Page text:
In a second major ruling on seconded employees in recent times, the Karnataka High Court has set aside an order of the Income-Tax Department that called upon Flipkart Internet to withhold tax on the payments it made to Walmart as remuneration to the staff it hired from the US major.
The case relates to an inter-company master services agreement signed by Flipkart and Walmart for secondment of employees. These employees were working in India in the period relevant to assessment year 2020-21. Flipkart paid Walmart to reimburse these employees. Walmart in turn paid the employees their salaries for administrative convenience.
Flipkart sought a certificate of no deduction of tax at source from the Income-Tax Department. However, the department rejected the request, asking Flipkart to deduct tax at source. The assessing officer argued that Flipkart did not have an employer-employee relationship with the staff and that the sum paid was a fee for technical services (FTS).
However, the court ruled that the assessing officer's stand on employer-employee relationship was based on a wrong premise and was liable to be set aside.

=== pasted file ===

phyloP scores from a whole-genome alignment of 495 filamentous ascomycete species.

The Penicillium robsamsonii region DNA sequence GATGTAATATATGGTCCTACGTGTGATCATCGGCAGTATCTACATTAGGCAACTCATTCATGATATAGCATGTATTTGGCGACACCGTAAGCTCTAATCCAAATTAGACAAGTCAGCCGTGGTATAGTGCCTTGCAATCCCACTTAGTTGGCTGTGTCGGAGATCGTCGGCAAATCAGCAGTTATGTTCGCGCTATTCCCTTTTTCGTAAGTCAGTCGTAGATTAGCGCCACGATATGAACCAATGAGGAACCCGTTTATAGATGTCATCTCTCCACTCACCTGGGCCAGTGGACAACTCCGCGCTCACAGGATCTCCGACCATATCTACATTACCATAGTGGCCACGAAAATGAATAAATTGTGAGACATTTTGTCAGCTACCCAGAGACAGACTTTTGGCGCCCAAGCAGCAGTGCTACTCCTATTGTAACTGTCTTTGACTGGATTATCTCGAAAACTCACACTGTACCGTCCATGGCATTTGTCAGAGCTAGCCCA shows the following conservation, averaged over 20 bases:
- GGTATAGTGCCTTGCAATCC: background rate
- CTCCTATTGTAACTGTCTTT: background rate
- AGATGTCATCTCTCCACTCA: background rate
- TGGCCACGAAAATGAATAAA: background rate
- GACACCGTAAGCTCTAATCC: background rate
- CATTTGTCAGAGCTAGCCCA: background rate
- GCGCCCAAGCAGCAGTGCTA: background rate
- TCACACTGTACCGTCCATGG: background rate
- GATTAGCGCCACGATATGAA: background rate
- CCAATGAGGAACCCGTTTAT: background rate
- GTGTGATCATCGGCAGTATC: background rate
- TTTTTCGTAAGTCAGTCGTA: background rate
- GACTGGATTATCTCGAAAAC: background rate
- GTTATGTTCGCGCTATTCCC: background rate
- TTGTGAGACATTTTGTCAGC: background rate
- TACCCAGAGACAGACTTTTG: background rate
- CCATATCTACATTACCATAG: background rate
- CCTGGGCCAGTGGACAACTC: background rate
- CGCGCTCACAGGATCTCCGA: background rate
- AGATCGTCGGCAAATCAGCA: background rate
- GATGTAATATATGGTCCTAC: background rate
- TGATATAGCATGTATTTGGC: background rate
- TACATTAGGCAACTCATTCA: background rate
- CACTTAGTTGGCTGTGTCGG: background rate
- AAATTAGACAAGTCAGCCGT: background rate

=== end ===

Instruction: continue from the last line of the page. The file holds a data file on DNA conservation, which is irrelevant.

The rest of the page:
The court ruled that the secondment agreement is an independent contract between employees and Flipkart--a point the assessing officer missed. The court directed the income tax department to grant Flipkart a certificate of nil tax deduction at source.
Sandeep Sehgal, partner tax at AKM, said the order reveals the arbitrary approach of the tax department in granting such certificates. "It is a settled position that withholding of tax would get triggered in this case only if the payment to be made to Walmart by Flipkart would have an income element. Since the payment was for cost-to-cost reimbursement of salaries of seconded employees, which was also not taxable as technical services," he said.
This ruling is the second major order on seconded employees in recent times. Last month, the Supreme Court had ruled that the salary of seconded employees deposited to an Indian company that is reimbursed to the overseas entities will be subject to service tax.